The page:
An Analytical and Statistical Toolbox for Per- and Polyfluoroalkyl Substances Biogeochemistry and Source Attribution
Ruyle, Bridger Jacob
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CitationRuyle, Bridger Jacob. 2022. An Analytical and Statistical Toolbox for Per- and Polyfluoroalkyl Substances Biogeochemistry and Source Attribution. Doctoral dissertation, Harvard University Graduate School of Arts and Sciences.
AbstractPer- and polyfluoroalkyl substances (PFAS) are a class of thousands of anthropogenic chemicals that contain one fully fluorinated methyl (-CF3) or methylene (-CF2-) carbon. Their unique chemistry includes thermal stability, low polarizability, and amphipathic properties. Health and safety studies were not required prior to widespread use of proprietary mixtures of PFAS in everyday life. Exposure to some perfluoroalkyl acids (PFAA) at levels measured in the drinking water supply of hundreds of millions of Americans has been associated with compromised immune health in children. The use of PFAS in aqueous film forming foams (AFFF) for firefighting and training is one of the biggest sources of drinking water contamination. The majority of PFAS in AFFF are PFAA precursors that lack analytical standards and therefore cannot currently be measured using standard methods. As a result, little is known about environmental chemistry, prevalence, and risks of precursors downstream of AFFF use.
This thesis develops a quantitative analytical and statistical toolbox for measuring precursors to better understand the biogeochemistry of PFAS originating from AFFF. Chapter 1 of this thesis presents and applies the toolbox to measure the concentration and composition of PFAS in legacy and contemporary AFFF. Results reveal the predominance of precursors with six or fewer perfluorinated carbons in AFFF and establishes endmember data for understanding environmental AFFF contamination. Chapters 2 and 3 of this thesis apply the toolbox to AFFF-contaminated surface water and groundwater in a well-studied watershed on Cape Cod, Massachusetts, United States. In Chapter 2, the toolbox is used to evaluate the temporal dynamics and hydro-biogeochemistry of PFAS in soil and groundwater beneath a former fire training area from the first multidecadal record of PFAS in groundwater. Field measurements and modeling results suggest retention at the soil air-water interface sustains high concentration of PFAS for decades after AFFF was last used at the site and that saturation flushes these PFAS through the vadose zone into groundwater. The mobilization and slow biological transformation of precursors into PFAA is a substantial contributor to ongoing contamination. Without remediation of the soil, groundwater beneath the fire training area is projected to exceed statewide maximum contaminant levels for centuries. In Chapter 3, the toolbox is used to distinguish the fingerprint of upstream AFFF use at the fire training area (enriched in PFAS with six and eight perfluorinated carbons) from other diffuse sources and uncover large additional sources of organofluorine to surface waters.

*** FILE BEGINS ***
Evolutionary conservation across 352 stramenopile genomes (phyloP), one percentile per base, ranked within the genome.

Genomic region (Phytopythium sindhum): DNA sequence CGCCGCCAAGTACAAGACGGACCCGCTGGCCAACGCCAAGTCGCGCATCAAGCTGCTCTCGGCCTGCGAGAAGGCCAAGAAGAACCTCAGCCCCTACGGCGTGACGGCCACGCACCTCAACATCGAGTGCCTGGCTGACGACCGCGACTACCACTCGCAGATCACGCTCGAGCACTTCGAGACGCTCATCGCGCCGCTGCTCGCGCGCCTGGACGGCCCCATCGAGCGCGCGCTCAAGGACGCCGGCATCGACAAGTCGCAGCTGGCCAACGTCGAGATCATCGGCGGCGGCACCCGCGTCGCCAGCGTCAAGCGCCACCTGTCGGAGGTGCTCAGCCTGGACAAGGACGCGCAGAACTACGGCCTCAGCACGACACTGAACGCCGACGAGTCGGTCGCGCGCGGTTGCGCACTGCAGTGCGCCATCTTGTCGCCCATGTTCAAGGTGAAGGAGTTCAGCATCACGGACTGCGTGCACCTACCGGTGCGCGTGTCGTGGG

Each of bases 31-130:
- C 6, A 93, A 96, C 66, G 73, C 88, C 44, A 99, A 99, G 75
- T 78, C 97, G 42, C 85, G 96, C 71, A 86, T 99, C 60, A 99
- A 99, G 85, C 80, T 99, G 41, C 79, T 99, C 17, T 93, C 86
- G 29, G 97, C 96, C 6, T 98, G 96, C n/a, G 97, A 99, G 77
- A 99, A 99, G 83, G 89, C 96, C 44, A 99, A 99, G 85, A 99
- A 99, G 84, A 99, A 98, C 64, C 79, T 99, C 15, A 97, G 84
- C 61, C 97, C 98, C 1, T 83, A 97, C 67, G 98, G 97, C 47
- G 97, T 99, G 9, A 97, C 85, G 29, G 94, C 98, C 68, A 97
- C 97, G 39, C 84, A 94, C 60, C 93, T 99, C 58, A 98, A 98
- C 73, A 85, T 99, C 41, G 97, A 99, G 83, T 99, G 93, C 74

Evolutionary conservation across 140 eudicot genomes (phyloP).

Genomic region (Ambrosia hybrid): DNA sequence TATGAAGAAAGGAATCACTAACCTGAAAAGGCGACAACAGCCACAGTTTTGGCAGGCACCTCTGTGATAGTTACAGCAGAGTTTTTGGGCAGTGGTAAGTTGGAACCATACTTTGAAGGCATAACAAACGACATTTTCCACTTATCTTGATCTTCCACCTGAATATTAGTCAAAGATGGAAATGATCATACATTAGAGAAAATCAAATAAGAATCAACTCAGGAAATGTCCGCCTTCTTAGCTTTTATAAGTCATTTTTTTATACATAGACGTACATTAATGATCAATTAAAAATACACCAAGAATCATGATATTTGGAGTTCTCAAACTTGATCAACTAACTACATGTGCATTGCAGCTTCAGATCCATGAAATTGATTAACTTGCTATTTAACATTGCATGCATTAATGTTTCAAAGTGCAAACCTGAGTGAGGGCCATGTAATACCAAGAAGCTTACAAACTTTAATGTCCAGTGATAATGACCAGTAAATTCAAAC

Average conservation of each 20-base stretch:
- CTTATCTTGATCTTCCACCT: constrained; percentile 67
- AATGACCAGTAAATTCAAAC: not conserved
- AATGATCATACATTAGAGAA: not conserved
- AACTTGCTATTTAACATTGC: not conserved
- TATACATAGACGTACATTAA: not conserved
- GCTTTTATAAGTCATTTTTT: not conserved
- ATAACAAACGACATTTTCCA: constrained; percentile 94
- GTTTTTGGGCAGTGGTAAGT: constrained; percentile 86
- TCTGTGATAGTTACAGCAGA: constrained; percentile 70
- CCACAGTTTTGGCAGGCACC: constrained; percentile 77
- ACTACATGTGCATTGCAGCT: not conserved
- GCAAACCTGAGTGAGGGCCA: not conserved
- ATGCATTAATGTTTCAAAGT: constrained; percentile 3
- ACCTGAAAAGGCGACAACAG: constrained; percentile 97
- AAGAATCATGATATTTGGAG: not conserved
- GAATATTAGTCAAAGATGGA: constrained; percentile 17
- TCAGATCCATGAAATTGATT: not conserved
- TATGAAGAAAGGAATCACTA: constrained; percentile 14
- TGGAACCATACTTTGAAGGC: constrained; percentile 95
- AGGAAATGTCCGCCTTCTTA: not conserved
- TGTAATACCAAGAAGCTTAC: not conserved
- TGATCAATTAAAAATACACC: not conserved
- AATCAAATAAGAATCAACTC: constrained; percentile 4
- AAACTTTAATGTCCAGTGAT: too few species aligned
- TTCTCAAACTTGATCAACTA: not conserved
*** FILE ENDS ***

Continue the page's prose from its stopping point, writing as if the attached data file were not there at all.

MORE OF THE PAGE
My dissertation provides new insights into the magnitude and biogeochemistry of PFAS at AFFF-contaminated sites and shows that precursor chemistry controls the fate of PFAA with six or fewer perfluorinated carbons. These findings are critical to inform regulatory and remedial strategies to manage risks of PFAS exposure.
Citable link to this pagehttps://nrs.harvard.edu/URN-3:HUL.INSTREPOS:37372149
- FAS Theses and Dissertations